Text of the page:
PSA for people who :

Looking stuff up does NOT make you bad at coding.

"Not having to look up stuff" is NOT the benchmark for a good coder, especially as coders have to look up stuff ALL THE TIME!

And I don't mean highly advanced stuff, but stuff like "How does division work again?" or "What's that function called?" or my personal favorite "How to I nest for loops in list comprehensions?".

It's ok if you have to look up stuff!

@minx <3 i'm always a bit embarassed when i don't/can't make the effort to understand the thing that I just looked up. like today, i kind of copied the thing and it worked, but i don't really know why/how.

@maunzikation That's ok, too. Copy stuff and later maybe learn how it works. Or sometime in the future, so other stuff made you understand how it works and then it clicks. Or not.

Which is ok too.

(See "Me having to look up nested for loops in list comprehension for YEARS now." XD )

@minx I work with PHP and WordPress for over 6 years and still go every day to documentation to check how to do some basic stuff. That's what documentation is for, so I don't have to remember every fucking thing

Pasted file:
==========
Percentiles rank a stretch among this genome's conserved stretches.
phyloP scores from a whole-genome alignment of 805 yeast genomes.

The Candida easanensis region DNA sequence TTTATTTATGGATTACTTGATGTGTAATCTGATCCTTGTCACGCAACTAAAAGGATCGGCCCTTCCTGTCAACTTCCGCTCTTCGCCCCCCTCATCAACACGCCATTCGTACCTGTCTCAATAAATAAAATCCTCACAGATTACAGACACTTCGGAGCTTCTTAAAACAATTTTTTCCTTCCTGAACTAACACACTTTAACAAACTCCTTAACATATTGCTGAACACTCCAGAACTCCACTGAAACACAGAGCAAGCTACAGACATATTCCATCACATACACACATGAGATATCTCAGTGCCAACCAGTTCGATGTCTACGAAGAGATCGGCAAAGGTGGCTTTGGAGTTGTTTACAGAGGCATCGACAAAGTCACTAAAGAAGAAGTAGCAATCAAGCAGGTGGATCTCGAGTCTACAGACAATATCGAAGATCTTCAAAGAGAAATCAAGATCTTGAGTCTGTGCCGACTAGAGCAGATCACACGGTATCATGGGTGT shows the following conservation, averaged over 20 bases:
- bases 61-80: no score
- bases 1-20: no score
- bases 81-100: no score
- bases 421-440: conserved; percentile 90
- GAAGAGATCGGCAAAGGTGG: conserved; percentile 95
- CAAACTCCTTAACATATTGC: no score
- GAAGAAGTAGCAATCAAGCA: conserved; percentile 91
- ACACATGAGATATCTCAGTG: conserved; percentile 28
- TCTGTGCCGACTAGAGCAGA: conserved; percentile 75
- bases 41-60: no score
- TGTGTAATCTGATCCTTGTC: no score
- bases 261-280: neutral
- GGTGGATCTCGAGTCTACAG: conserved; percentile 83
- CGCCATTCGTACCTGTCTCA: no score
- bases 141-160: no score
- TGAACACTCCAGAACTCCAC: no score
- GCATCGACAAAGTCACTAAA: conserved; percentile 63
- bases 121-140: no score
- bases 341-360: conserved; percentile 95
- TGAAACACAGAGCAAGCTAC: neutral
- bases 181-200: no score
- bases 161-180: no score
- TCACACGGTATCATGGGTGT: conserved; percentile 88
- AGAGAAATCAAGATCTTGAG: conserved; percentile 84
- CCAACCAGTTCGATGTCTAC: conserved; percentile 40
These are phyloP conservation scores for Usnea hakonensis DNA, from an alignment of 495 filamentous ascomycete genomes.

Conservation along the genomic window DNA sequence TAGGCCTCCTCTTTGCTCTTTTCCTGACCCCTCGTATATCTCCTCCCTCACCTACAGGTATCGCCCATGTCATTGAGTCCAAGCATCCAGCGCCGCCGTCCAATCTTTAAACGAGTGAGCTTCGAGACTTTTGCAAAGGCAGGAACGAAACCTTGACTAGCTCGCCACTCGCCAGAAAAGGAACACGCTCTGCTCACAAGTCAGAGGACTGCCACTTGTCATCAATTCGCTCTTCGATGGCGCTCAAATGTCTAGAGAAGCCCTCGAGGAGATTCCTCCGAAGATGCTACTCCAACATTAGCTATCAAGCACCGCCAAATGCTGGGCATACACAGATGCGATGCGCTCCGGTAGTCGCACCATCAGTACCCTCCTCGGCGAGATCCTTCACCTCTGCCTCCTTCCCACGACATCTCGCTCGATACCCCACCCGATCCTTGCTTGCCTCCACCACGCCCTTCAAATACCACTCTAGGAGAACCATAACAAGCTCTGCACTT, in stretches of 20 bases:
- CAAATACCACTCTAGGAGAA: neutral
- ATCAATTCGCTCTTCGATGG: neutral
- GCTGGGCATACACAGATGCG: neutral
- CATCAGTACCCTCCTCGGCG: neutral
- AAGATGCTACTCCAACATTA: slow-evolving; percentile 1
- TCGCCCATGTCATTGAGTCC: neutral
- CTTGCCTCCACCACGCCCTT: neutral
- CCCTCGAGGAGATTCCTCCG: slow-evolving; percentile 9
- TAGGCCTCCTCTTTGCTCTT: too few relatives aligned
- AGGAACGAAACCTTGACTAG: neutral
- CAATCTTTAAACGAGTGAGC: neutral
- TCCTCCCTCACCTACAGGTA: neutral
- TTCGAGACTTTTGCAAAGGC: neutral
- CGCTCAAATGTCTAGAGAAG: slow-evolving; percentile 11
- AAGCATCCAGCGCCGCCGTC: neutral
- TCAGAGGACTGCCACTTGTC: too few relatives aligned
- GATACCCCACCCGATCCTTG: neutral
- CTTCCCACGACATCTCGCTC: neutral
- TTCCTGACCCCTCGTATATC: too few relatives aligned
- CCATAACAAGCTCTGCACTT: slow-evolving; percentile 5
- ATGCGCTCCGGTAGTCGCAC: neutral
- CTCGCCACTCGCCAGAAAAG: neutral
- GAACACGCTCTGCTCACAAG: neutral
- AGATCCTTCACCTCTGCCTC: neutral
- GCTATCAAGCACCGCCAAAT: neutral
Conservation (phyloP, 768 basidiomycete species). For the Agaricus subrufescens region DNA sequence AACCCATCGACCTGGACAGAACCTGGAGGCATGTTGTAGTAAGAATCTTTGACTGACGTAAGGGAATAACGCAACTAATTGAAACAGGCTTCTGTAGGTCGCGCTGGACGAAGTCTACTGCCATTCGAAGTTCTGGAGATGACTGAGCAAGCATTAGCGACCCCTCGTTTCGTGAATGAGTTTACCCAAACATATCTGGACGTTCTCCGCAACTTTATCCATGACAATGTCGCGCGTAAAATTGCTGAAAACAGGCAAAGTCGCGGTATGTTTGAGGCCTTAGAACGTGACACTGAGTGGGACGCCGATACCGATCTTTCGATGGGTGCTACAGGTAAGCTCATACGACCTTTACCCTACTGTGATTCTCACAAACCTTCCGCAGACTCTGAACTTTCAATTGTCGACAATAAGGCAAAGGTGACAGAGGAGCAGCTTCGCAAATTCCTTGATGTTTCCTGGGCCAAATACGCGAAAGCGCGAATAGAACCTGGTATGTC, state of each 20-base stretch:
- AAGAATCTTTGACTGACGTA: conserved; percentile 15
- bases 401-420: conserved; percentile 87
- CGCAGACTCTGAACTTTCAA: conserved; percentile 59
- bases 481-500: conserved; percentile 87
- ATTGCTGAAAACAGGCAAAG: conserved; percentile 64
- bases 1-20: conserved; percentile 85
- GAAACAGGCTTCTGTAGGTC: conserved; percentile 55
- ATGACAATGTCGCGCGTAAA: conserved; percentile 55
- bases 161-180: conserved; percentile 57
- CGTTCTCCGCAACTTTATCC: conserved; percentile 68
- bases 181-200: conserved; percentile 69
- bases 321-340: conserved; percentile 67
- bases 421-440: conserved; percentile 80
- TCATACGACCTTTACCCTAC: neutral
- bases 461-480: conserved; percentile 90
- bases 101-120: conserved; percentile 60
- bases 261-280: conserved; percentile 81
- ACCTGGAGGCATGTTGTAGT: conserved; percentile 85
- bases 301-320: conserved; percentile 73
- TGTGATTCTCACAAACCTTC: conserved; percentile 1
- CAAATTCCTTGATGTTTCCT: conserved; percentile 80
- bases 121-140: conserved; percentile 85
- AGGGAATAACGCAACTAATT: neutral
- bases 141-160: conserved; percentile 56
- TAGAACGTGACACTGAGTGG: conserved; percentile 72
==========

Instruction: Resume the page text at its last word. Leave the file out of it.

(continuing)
@minx As someone who can't remember the basics, but is really good at google-fu, thanks. :)

@minx i'm doing the advent of code in polyglot mode: one language per day, no repeats. There's going to be a lot of looking for answers online. Yesterday was go, today was Ruby, tomorrow, maybe Ada? I don't know the first thing about Ada.

I am a professional Perl developer for 5 years now.
Every time I need to write a script that parses a file, I still copy and paste it from the internet. I just don't bother to remember the syntax.

@minx But NOT looking up stuff, and not reading docs DOES in some cases, make people bad at coding.

@minx I don't think I have ever done anything non-trivial and not had to look up some sort of documentation.

I still look up how for loops work in whatever language I am using if I don't have an example in the code already.

@minx Whenever I code anything and it runs correctly with no noticable bugs the first time scares me. The first time I can code anything without looking up every-other-chunk of what I'm writing just to make sure I'm using it right, I will be feeling terrified and/or realize I've been using this one particular language & framework for far, far too long.

@JTE Ah, yes, the immediate distrust of "Wait, that was way too easy. What did I miss?". XD